The point has been clearly made that principal teachers of guidance will suffer most of all in the gen-eral downgrading which has followed from the job-sizing exercise.
Moreover, early indications from a number of local authorities appear to suggest that separate dedicated provision from guidance professionals will be severely curtailed. Guidance, it appears, can now be tacked on to the normal teaching role, if the busy classroom teacher can find time for it.
Fat chance, then, for guidance.
So far, so bad - but are we missing a more subtle point here about the way that education is going in Scotland? The purpose of it all, surely, is to produce in modern Scotland a national community of enlightened individuals.
Educationists have always known that schools are about far more than simply drilling in the facts or imparting skills. School is where young people begin to think about themselves, their relationship to others, their views of what and why society and communities are and their part in these.
Teachers are therefore important to young people, but what they are as people is as important as what they teach as subjects. The establishment of the guidance system in Scottish schools formally acknowledged the importance of what schools did other than simply instruct.
I am hardly conceited enough to suggest that guidance teachersare the only ones who fosterpupils' personal development - all good teachers do so - but the dedicated guidance professional symbolised official endorsement of the broad view of education and indicated that it was important enough to have time and resources committed to this.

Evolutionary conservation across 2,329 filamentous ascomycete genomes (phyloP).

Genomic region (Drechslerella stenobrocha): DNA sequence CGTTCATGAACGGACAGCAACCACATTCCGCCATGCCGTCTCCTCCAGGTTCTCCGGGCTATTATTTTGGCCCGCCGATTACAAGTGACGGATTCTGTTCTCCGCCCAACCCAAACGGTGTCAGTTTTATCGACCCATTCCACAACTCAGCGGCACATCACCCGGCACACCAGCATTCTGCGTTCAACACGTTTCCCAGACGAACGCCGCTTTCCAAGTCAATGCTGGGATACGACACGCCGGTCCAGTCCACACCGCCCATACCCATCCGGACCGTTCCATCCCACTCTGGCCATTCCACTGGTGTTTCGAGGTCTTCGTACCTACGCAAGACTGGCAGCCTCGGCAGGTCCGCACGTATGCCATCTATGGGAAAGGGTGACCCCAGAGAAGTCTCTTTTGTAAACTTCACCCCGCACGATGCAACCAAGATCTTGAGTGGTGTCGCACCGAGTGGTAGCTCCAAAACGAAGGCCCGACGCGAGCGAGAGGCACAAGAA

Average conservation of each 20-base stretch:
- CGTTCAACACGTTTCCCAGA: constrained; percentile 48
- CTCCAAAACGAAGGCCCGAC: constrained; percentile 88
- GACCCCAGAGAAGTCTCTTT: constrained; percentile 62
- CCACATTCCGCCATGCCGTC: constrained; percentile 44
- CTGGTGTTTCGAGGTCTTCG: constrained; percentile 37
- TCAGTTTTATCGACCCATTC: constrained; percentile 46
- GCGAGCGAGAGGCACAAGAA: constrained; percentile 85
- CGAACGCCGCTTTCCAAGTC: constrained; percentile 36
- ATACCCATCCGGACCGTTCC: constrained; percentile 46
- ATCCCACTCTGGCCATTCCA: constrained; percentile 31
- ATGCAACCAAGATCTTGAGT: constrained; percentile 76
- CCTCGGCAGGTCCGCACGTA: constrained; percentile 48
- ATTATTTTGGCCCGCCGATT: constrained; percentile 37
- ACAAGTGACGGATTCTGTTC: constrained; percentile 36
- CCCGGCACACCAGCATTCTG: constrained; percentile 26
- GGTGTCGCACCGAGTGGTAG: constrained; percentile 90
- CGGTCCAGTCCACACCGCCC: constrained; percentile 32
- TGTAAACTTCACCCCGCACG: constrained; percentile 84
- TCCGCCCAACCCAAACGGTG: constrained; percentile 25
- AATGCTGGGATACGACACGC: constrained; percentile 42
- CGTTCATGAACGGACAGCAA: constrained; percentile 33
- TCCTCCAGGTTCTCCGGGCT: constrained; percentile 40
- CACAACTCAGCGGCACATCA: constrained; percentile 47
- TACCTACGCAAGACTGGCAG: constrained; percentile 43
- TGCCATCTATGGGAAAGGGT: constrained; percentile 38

And now we have PricewaterhouseCoopers running the rule over our guidance system and deciding that it's not that important after all and should be downgraded. I take it that we are now going further down the road of an industrial model of education, where what is important is what can be measured and assessed in a mechanical fashion.
By devaluing the status of guidance teachers, we are sending a clear signal that what they represent above all else - the development of the whole child - is no longer of any great value.
The growth of the guidance system in Scottish schools over the past 30 years has been one of the most forward thinking developments in our educational system, admired and emulated far and wide furth of Scotland.
It is little wonder that this present sense of retreat from so much that has been achieved, a narrowing of the concept of what schools are about, causes the guidance professionals in our schools to feel grave concern for the future development of our pupils.
Innes F Murchie
Principal teacher of guidance
Bridge of Don Academy